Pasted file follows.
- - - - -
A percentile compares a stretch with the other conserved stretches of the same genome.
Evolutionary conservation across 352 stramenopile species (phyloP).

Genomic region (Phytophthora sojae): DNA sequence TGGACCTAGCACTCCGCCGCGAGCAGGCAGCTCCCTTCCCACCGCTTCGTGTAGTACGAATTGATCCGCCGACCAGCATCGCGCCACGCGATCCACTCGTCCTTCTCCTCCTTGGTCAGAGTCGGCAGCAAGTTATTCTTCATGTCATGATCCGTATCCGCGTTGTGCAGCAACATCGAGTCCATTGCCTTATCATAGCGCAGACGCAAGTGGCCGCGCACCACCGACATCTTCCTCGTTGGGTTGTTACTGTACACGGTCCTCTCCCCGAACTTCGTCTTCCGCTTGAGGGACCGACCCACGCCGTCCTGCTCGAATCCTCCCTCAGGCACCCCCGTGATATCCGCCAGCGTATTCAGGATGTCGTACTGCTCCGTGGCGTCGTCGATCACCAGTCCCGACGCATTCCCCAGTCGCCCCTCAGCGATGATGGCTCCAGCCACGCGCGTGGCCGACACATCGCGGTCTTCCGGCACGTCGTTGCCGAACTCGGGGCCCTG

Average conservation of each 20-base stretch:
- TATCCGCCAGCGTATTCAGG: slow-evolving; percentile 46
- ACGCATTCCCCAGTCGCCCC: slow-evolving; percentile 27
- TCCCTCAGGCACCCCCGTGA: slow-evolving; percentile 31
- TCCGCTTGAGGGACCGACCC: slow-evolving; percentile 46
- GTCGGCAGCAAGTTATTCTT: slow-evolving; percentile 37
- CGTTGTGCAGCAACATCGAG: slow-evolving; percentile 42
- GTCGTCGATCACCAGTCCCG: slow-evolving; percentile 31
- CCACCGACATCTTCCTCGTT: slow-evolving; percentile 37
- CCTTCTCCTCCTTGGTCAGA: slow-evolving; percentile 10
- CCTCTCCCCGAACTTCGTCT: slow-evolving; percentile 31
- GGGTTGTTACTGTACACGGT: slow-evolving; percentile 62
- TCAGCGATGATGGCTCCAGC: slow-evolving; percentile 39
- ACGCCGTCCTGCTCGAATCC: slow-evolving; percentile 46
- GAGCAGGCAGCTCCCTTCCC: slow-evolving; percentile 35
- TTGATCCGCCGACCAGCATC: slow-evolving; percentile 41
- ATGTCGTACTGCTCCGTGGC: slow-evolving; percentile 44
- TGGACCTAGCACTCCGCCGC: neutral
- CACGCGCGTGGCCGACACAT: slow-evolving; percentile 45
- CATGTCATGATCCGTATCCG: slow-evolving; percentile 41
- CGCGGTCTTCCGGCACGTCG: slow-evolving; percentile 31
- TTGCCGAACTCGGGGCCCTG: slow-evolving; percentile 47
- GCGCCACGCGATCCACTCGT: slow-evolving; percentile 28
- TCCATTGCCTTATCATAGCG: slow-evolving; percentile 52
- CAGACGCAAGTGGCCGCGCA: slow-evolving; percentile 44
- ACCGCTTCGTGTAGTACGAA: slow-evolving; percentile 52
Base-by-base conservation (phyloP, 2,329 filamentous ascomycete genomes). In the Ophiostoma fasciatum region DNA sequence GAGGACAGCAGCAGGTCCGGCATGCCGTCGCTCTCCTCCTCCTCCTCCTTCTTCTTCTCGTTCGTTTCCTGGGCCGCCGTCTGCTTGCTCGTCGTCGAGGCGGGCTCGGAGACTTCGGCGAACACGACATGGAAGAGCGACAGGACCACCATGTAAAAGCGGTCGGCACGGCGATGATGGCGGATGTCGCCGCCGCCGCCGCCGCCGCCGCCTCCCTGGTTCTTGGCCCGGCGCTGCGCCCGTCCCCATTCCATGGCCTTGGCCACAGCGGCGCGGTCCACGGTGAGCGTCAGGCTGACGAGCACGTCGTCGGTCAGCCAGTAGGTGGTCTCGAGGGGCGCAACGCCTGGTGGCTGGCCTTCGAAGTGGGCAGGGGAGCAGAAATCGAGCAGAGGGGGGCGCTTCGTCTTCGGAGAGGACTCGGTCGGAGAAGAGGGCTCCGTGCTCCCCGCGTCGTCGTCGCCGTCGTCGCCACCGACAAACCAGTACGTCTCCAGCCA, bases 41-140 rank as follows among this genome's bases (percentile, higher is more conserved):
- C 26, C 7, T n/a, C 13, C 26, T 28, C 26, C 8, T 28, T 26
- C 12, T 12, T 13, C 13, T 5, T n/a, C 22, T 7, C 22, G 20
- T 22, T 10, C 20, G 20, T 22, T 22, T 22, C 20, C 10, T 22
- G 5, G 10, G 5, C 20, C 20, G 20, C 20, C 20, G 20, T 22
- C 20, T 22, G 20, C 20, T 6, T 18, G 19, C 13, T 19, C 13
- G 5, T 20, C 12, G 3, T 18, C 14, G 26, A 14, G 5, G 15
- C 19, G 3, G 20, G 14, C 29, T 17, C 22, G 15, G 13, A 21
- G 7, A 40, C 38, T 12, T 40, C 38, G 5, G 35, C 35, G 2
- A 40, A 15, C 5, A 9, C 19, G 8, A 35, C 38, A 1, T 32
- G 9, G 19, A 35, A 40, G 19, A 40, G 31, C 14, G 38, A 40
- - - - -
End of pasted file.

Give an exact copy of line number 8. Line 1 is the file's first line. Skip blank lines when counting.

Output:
- TCCGCTTGAGGGACCGACCC: slow-evolving; percentile 46